What Is A Right?

Constitution

U.S. Constitution

Often, the term “right” and “privilege” get confused.  Let’s take a look at a right in the form of a noun.  A right is not necessarily tangible in the sense that you can hold it in your hand, see it, feel it, own it or control it.  And yet, it is as tangible as a Ferrari or a mansion.  A right is something, according to The Declaration of Independence, a document without force of law, but with the force of reason and justice, that someone can be sure of and rely upon.

The excerpted text of the Declaration of Independence states as follows:

We hold these truths to be self-evident, that all men are created equal, that they are endowed by their Creator with certain unalienable Rights, that among these are Life, Liberty and the pursuit of Happiness. — That to secure these rights, Governments are instituted among Men, deriving their just powers from the consent of the governed,….”

As the Declaration says, these rights come from our Creator who was clearly understood, at the time of the writing, to be the God of the Bible.  Unalienable means that nobody can take those rights away by any lawful means.  Of course, that doesn’t mean that evil men (women included – let’s not be sexist) will not make efforts to usurp those rights and take them away if possible.  Those who are students of the writings of John Calvin understand the doctrine of “total depravity” of man.  In other words, without restraints, then, man is not to be trusted with power under any circumstances.  As Thomas Jefferson once said; “Let there be no more talk of confidence in man, but let him be bound down from mischief by the chains of the Constitution.”

Rights are taken for granted until they are infringed upon.  When they are threatened, then people start to guard them jealously.  As the Declaration says;

But when a long train of abuses and usurpations, pursuing invariably the same Object evinces a design to reduce them under absolute Despotism, it is their right, it is their duty, to throw off such Government, and to provide new Guards for their future security.

This is, of course, a fall back when there is no recourse in retaining and enjoying one’s rights.  The dilemma that faces us today is that the government possesses massive powers and technologies that the founding fathers who authored the Declaration could never have envisioned.  Think about this; someone a thousand or more miles away can operate a silent (or near silent) drone thousands of feet in the air; invisible to the naked eye and which can be used to fire powerful projectiles and bombs on targets on earth below with an accuracy of +/- two feet.  That is a very subduing power.  Couple that with the power of debt.

How many Americans are one week’s pay away from defaulting on their mortgage, car payment, credit card payment etc.?  With that hanging over people’s heads, it is easy to imagine some capitulating by debtors to banks threatening to foreclose or repossess.  Will those people do things to their fellow Americans that they would not otherwise if they were not in debt?  On top of that, the government has set up a satellite system that allows them to communicate outside of normal channels.  Meanwhile the government has the ability (will they use it?) to shut down all utilities, communications, transportation and ultimately commerce while using their exclusive communication abilities to control and manipulate.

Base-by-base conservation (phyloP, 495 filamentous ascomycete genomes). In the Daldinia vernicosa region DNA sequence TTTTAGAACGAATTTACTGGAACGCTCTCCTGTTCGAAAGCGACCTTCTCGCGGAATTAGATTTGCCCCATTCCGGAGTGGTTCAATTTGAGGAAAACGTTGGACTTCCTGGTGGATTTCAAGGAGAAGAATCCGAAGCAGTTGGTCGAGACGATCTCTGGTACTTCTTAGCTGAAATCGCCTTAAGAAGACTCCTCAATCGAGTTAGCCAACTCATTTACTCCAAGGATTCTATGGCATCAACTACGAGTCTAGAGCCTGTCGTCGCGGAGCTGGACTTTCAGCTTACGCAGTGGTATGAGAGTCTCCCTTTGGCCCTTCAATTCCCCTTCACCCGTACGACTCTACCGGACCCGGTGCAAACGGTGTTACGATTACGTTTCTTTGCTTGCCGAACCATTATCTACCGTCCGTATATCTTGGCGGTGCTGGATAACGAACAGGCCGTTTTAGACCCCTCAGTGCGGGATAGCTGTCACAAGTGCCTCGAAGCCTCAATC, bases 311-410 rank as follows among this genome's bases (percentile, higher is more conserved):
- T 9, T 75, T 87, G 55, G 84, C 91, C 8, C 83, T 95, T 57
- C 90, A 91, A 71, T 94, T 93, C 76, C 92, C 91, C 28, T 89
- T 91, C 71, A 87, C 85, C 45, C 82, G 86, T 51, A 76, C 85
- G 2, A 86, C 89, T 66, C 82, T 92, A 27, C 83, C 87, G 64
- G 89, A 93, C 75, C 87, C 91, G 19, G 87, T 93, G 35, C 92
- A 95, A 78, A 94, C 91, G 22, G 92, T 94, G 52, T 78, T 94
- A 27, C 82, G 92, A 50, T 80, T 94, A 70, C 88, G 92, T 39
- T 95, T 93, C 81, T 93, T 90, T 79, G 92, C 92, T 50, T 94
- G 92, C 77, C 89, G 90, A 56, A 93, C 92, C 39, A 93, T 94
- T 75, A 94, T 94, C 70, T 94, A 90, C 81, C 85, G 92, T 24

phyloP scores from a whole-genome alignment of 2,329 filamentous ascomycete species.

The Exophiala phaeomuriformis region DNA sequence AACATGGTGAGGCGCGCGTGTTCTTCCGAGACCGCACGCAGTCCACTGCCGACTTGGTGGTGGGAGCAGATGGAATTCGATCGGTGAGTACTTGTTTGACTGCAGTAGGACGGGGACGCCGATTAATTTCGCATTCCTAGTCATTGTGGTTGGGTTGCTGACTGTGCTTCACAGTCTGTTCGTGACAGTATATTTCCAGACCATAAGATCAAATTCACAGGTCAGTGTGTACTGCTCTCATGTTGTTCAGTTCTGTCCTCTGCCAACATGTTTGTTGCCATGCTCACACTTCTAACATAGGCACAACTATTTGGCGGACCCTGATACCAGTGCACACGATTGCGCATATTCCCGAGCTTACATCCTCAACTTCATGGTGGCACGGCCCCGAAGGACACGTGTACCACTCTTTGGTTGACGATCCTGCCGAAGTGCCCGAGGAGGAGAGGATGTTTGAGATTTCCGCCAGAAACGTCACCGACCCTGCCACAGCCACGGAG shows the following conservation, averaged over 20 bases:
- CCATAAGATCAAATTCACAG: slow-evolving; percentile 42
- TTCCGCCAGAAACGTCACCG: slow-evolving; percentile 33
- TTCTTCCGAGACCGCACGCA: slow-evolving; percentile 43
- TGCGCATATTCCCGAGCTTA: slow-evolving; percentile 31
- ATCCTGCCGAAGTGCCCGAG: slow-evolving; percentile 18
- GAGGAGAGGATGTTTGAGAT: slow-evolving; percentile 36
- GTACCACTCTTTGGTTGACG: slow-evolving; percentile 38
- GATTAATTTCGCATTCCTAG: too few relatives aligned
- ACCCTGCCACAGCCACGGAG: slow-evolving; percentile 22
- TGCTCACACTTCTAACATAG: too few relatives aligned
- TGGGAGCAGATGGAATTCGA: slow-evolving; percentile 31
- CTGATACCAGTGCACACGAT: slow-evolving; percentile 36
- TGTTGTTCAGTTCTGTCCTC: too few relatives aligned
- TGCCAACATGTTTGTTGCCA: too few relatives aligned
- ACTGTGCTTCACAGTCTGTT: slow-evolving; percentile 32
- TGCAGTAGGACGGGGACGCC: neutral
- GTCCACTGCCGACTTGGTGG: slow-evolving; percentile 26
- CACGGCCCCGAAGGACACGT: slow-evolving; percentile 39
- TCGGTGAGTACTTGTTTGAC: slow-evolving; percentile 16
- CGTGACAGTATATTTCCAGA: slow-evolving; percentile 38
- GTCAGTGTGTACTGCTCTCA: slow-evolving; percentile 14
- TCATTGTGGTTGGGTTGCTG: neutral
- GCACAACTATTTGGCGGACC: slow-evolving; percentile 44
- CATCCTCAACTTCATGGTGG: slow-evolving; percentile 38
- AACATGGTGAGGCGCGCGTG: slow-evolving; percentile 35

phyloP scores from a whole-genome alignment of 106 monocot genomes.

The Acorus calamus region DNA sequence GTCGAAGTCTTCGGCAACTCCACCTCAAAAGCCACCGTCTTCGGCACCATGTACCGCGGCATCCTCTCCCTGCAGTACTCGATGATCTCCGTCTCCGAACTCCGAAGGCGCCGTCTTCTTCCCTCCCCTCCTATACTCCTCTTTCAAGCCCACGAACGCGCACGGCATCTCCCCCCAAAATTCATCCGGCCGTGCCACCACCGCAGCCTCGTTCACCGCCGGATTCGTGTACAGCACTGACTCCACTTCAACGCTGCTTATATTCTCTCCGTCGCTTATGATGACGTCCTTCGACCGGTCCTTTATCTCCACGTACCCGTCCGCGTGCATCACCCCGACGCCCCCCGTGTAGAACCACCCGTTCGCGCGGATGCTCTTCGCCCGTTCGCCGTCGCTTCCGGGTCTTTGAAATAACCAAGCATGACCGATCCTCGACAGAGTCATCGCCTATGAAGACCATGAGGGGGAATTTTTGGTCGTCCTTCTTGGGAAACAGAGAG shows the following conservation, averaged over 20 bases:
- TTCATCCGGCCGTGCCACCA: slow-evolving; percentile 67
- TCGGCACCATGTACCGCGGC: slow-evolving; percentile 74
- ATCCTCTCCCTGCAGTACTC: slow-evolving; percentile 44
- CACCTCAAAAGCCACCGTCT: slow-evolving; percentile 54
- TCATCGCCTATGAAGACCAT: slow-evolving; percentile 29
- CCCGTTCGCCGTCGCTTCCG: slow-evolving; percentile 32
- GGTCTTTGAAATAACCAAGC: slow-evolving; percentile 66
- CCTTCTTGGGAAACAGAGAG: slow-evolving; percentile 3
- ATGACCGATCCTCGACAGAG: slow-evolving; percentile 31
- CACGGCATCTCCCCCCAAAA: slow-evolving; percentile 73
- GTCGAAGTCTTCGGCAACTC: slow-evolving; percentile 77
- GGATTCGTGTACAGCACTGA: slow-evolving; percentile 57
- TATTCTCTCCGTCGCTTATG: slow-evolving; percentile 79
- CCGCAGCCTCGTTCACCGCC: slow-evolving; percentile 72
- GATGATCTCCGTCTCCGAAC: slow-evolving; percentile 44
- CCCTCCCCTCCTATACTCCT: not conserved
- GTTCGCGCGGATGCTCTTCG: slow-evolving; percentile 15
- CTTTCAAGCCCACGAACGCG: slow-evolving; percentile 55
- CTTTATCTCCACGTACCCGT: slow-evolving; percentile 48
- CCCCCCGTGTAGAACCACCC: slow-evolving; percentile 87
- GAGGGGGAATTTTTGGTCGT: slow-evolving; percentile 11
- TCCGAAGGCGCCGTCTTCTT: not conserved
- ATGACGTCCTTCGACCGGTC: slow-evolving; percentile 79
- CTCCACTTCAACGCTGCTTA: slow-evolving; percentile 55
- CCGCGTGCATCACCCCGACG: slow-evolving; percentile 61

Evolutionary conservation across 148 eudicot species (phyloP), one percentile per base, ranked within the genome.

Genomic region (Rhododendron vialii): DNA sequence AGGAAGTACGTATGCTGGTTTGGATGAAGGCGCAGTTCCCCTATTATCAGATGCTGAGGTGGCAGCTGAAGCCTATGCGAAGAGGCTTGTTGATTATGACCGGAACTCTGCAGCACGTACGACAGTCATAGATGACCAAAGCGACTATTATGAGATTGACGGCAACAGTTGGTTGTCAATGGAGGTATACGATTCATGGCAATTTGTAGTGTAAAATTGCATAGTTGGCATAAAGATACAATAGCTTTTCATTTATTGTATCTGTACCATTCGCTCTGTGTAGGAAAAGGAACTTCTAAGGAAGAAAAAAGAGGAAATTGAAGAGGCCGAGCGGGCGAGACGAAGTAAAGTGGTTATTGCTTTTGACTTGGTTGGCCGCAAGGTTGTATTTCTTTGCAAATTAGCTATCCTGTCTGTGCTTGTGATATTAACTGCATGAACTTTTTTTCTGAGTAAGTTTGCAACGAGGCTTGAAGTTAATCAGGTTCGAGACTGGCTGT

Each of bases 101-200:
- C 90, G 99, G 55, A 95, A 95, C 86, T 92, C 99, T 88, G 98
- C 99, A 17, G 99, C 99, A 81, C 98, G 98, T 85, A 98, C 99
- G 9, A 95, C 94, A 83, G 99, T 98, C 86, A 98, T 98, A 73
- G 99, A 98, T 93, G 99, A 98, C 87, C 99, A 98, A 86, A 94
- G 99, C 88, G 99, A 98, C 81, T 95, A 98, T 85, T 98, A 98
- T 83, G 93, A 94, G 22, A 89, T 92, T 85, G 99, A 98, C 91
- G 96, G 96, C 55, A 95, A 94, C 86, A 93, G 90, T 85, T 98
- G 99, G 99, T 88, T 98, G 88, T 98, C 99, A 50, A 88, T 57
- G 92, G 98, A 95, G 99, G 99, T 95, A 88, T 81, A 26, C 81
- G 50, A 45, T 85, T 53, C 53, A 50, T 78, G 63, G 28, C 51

Sadly, rights receive little acknowledgment and appreciation until they are on the line, and that often leaves very little time to act.  Those in government have created an us verses them mentality between the elite political class, the wealthy and everyone else.  When push comes to shove, the average American, whether Republican, Democrat or Independent, will find that all of a sudden, they have a whole lot more in common than they ever thought.  Until that time, they can keep us all pitted against each other – white against black, young against old, rich against poor, blue collar verses white collar etc.

In the interim, the manipulators (puppet masters) have confused the public with privileges which have become rights.  A privilege is a peculiar benefit that an individual or group enjoys that is not commonly enjoyed by everyone.  It is possible that a privilege can be legislated in which case it could be construed as a right.  The problem with that is that a privilege (now a right) is not common to all, and a right is, or according to the Declaration of Independence should be.  We have the right to life, but we don’t have the right to other people’s money or property to sustain, enhance or preserve our right at the expense of someone else’s right.

Some of the privileges that have been converted to rights by leftist politicians and NGO’s (non-governmental organizations) include, but are not limited to: 1.) Medical care,  2.) transportation,  3.) cell phones,  4.) housing,  5.) abortion, and others less emphasized and pronounced.  Does everyone have a right to rely upon the Mayo Clinic for medical procedures?  Does everyone have a right to a home?  Who will provide this, and at whose expense, and will the provider become a slave to the person for whom things are being provided?  Will the recipient become a slave to the provider/broker which is the government?  Will it be distributed evenly and fairly without political and/or philosophical disagreements?  You know it won’t!  History is replete with favoritism; it’s human nature, and the left/liberal want to ignore human nature while utilizing it to accomplish his goals to manipulate and oppress mankind.

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